I do. The main character in my first book Into the Mirror Black is a vegetarian and so are a number of the other characters. In subsequent books I think I’ve written all vegan characters and I will continue to do so. I know we are talking about books here, but as a reader I would like to have books vegans can read without having descriptions of animal-based food or clothing, etc. Where they don’t have to even worry about it popping up. I know I would love more vegan books. I would love to have a bigger vegan audience!

Each book is usually dedicated to animals who have touched my life. There is at least one animal featured, some more prominent than others, in every book. My goal is to educate in an entertaining manner rather than beating someone over the head with information. I feel people are more receptive that way.

Also, in my author’s note found at the end of some books I ask people to adopt, not to shop; to donate the change from their vehicle dashes to rescues and sanctuaries because even a small amount of change can save a life; to volunteer time to keep animals socialized in order to make them more adoptable, even a half hour a week; to spay/neuter animals, especially feral colonies; among other things.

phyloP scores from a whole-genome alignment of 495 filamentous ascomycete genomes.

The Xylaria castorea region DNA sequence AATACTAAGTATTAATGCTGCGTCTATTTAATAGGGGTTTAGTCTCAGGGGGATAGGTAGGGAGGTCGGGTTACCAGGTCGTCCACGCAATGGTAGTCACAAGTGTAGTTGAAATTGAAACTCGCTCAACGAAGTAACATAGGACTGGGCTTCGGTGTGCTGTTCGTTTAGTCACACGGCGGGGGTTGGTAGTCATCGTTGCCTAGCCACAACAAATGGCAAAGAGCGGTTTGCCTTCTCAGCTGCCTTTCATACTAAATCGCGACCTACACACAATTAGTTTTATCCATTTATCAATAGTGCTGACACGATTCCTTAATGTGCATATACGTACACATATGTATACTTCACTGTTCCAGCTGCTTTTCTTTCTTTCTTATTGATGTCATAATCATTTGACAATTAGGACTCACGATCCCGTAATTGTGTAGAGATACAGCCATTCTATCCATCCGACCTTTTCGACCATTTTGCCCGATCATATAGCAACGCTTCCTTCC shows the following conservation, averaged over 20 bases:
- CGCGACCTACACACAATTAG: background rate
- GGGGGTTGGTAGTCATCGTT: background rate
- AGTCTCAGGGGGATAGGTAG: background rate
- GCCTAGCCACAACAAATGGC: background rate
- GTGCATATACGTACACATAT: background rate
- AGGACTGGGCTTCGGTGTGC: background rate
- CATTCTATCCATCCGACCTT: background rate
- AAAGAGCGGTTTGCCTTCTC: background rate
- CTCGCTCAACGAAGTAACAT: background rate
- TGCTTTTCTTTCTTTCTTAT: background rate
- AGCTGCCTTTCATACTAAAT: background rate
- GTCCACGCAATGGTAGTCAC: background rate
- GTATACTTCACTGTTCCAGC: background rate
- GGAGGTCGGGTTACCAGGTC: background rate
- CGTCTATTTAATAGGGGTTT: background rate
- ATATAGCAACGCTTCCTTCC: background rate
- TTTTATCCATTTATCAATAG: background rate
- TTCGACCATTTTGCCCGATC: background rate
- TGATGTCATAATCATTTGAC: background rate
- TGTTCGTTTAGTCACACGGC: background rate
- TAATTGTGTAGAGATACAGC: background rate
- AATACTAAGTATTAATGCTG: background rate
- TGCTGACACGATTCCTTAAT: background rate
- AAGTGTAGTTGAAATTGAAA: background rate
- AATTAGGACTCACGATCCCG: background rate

Me doing my part may spur someone else and we can use all the help we can get.

6- Do you believe that fictional stories can have a positive impact on the world? If so, in what way?

Most definitely! They changed my world. They showed me there was an entire universe beyond the borders of my existence way back then. Through storytelling we can educate, we can demonstrate and change minds, to illustrate how something is wrong, how it can be righted, and we can use the power of words to be the change. Absolutely. Words are the ultimate vessel. We don’t call it “spelling” for nothing! (If you understand that, we can be friends!)

I wrote my version of A Christmas Carol, a book that helped changed and still helps change the perception of those who may be less fortunate and the ways we can help them, and called it A Christmas Canticle in the hope it would not only raise money for animals in need but would help people understand every bit of kindness toward an animal is a win, a big help. I touched on the fact some animal shelters euthanize the animals before the holiday because there isn’t anyone who wants to come in to care for them during that time and also to make room for the animals who will be turned in after the holiday season, those who have been given as gifts as well as older animals who are being replaced by these newer gifts. I wanted to demonstrate the positive way a group of “feral” cats impacted the life of the main character and also get information across that may not be known by the reading audience.